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Music

Artist Recalls Magritte With Digi-Surreal Album Paintings

Collage meets digital surrealism in the awesome album artworks of Orange Milk Records' co-owner, Keith Rankin.

by Mike Sugarman
27 June 2014, 5:20pm

If Rene Magritte were alive today, chances are he'd have been obsessed with the CGI version of the Polar Express. Magritte, with his plastic approach to portraying the human body, and keen sense for subtly and horrifically distorting the mundane, would have had a field day with Steven Spielberg's all-too-real digital representations. If Magritte's bread and butter involved playfully violating the familiar, musician, record label head, and album artist Keith Rankin seems to think on very similar terms.

Alongside Seth Graham, his friend and bandmate in electronic duo Cream Juice, Rankin runs the underground music label Orange Milk. For all intents and purposes, most people would dub Orange Milk an experimental label, as its catalog is so vast, and so idiosyncratic on a release-to-release basis, that the sounds are not really classifiable in any other way.

EQ Why, for instance, is a member of Chicago's footwork scene–a dance movement from the South and West sides of the city that blends hip hop and ghetto house at breakneck tempos. His Chitokyo Mixtape is a dense collage of Drake, Rick James, Nicki Minaj, and more, set to frenetic rhythms. In contrast, Nikmis's Nicht Mass sounds like a MIDI-keyboard symphony, and Larry Wish's Free Willy Style is a lo-fi pop album which recalls, in equal parts, Captain Beefheart and Steely Dan.

The common thread? Keith Rankin's art adorns the cover of every Orange Milk release. Perhaps the Free Willy Style album cover best sums up his current set of techniques. Rankin states that he simply wanted to draw a good room, so, as he is wont to do these days, he found a suitable picture on Google Image Search and proceeded to emulate it in Photoshop.

He figured it would be fun to have a door opening to darkness in the background, so he added that, and this ominous flourish, in turn, made him realize that the room needed to be a bit less of-this-world. Placing a floating, silver orb in the middle of the room, and some pink goop flowing out of that door-to-nowhere, Rankin's album art was finally complete.

One can envision a similarly casual, “let's get weird”-style approach to Photoshop guiding his very Magritte-like cover for Jerry Paper's Big Pop for Chameleon World, which features another GIS reproduction (the wooden cane chair), and a floating head before a pentagonal window.

Given the complexity and breezy bizarreness of his work, one might think that Rankin a savvy, well-groomed artisté. But Rankin only confirmed what his partner in crime, Seth Graham, casually mentioned to me once: essentially self-taught, with the entirety of his institutional rearing occurring at “a few art classes at a community college in Dayton, [OH] which helped me with painting,” Rankin admits he's still not even, “Very good.”

We'll have to agree to disagree; the fact of the matter is that Rankin developed his skills by drawing prodigiously from a young age. After his father turned him onto Tolkein's Lord of the Rings, Keith would draw the story's characters as he imagined them. As comprehensive physical descriptions in Tolkein's writing are spare, Keith felt compelled to bring these characters to life, manifesting whatever his mind's eye saw in the prose.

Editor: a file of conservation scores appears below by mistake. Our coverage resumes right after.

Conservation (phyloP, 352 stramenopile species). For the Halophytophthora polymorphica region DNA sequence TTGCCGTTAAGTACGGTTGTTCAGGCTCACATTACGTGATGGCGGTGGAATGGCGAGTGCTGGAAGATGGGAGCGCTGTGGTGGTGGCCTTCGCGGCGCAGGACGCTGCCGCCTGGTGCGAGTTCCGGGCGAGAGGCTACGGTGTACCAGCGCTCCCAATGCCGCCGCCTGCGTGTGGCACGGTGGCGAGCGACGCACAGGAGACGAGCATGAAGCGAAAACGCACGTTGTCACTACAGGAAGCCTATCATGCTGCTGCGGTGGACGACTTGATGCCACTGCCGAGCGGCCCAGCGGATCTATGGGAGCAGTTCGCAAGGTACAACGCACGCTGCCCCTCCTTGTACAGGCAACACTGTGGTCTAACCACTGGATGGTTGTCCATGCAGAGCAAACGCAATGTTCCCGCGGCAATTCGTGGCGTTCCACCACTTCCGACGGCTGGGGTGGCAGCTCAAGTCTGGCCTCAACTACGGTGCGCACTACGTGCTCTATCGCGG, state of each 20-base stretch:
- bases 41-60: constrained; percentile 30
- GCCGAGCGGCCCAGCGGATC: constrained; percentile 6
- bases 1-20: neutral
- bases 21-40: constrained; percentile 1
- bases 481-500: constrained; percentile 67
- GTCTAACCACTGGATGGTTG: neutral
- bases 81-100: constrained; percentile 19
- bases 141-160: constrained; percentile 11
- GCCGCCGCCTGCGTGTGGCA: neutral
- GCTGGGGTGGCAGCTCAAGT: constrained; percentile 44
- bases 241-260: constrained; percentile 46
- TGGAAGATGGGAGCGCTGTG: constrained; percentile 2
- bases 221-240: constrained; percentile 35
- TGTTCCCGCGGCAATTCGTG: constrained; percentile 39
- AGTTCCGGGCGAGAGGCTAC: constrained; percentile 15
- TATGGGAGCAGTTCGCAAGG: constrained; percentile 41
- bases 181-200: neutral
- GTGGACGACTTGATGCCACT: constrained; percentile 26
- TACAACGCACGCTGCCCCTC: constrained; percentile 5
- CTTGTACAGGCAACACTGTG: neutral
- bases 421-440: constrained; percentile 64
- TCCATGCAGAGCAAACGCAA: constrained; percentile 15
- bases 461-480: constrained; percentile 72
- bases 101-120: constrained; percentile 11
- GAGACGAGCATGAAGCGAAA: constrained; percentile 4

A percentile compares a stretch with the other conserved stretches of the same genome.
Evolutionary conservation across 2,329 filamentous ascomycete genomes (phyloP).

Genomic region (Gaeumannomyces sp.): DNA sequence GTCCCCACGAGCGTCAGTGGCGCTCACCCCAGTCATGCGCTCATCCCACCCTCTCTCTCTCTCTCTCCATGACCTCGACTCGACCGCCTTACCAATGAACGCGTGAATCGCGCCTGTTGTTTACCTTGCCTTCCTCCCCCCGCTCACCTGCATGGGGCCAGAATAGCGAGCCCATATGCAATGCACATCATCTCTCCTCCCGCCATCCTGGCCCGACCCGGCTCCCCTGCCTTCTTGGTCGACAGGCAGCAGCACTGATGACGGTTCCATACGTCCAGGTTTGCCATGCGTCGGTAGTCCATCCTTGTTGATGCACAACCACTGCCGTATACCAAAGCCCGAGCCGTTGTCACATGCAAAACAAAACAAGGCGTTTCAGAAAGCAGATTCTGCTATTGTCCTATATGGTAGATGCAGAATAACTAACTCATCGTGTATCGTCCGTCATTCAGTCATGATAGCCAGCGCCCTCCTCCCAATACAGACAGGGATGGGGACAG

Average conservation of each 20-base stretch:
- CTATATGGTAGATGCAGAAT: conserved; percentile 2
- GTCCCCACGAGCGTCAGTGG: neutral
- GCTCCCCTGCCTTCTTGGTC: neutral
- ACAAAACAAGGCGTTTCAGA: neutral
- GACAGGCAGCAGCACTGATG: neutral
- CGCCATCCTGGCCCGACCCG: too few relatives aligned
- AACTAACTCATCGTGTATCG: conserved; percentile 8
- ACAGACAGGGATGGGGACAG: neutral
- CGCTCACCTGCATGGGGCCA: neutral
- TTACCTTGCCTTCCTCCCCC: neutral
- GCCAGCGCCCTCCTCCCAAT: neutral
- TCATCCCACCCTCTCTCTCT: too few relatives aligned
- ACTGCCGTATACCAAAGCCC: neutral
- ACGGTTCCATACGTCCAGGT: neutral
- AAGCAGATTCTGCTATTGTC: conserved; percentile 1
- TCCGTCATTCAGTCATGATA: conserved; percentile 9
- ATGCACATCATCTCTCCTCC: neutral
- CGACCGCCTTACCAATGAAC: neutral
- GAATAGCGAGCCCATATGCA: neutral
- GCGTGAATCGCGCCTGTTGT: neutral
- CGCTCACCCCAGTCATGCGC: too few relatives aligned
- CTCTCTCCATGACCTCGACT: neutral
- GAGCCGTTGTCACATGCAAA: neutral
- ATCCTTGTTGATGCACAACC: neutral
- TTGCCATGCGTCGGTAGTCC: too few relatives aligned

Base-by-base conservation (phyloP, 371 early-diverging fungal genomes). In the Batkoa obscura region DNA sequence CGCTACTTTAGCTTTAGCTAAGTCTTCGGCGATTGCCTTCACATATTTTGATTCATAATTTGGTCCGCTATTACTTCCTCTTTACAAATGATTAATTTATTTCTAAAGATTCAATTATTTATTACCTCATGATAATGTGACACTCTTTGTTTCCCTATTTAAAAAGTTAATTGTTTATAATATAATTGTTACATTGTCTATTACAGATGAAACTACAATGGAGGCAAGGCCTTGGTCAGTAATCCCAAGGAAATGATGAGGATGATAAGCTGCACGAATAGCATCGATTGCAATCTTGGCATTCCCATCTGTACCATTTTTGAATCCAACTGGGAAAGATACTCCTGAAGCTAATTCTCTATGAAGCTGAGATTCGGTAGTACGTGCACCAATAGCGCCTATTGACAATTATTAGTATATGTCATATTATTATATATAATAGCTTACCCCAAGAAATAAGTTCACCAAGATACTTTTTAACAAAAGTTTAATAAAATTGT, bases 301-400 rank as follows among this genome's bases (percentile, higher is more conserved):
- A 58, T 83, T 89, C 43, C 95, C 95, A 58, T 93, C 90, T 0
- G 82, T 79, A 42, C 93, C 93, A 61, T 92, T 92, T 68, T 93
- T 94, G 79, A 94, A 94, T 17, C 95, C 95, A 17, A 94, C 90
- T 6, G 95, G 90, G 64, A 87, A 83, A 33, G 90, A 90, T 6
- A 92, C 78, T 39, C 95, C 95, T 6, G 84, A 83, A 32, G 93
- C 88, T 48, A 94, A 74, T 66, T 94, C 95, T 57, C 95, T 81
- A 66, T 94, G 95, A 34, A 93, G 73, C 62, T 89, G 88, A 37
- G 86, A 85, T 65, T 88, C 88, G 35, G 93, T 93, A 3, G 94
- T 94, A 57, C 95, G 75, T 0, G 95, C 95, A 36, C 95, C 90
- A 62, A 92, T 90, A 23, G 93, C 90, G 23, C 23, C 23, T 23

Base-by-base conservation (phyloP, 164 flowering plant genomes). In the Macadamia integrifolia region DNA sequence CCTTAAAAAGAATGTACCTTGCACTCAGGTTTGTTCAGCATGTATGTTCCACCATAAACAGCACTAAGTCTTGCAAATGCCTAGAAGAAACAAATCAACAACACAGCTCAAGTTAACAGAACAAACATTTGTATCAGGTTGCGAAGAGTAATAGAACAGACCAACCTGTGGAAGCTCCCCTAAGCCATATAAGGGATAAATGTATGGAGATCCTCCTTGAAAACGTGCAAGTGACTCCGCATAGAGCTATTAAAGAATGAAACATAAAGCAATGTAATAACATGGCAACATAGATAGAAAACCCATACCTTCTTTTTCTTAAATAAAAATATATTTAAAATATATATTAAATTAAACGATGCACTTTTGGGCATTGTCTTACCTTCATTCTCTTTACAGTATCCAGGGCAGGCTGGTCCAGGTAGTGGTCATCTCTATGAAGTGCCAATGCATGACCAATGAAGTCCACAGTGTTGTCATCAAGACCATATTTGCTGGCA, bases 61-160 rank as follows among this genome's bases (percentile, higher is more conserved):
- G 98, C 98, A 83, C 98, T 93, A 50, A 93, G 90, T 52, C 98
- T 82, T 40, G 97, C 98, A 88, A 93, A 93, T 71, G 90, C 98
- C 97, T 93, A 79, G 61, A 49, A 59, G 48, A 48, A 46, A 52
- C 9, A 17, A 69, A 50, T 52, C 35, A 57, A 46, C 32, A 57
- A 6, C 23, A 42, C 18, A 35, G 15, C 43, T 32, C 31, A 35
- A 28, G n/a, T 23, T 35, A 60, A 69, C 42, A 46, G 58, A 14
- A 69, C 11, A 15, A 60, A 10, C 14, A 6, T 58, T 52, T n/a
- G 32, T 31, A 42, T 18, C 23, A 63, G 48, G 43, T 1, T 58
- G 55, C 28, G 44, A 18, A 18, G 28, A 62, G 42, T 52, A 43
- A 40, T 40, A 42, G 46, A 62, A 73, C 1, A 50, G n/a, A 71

When I ask about artistic influences, specifically hoping that he'll name a contemporary artist who informed his canny style, Rankin shares his earliest memory. Administered a spinal tap, a three- or four-year-old Keith comes to in a hospital room. Recovering from the painful, invasive procedure, he looks up and sees The Flinstones on television, imparting a deeply hallucinatory state on his young psyche. Ever since, he says, “cartoons have always been serious business to me.”

But where one might imagine Rankin scribbling away his conceptions of Middle Earth and its players to be reminiscent of a prepubescent Henry Darger, on the mental health and social integration scales, Rankin is doing a lot better than the prolific reculse. Looking at Rankin's art for the Orange Milk catalog, one gets the overwhelming sense that Rankin is also trying to craft some equally skewed, parallel version of reality. In fact, before the Google Image Search reproduction method, Rankin's process even bore similarity to Darger's; Tunnel Mind, a cover for his own album as Giant Claw, displays his old process of collaging found and self-drawn elements to create what looks like an Omni magazine cover for the astrally-projecting.

Although he left collaging behind in favor of digital art, Rankin never lost his propensity for illustrating realities so near, but so far from our own. Looking at his recent cover for Scammers' American Winter, with its cosmic egg cracking over a virtual Alpine vista, one realizes that his dominant visual obsession is a kind of geographic uncanniness. He describes the process for illustrating the EQ Why mixtape as reproducing a skyscraper in Chicago that he found on Google Image Search. As before, the “final touch was as easy as slapping [on] those orbs.”

Some chefs finish garnish their final dishes with truffle oil and parsley; some footballers dance in the end zone. Keith Rankin, on the other hand, is done when he inserts the orbs.

Check out more about Keith Rankin's awesome album art on the official Orange Milk Records website

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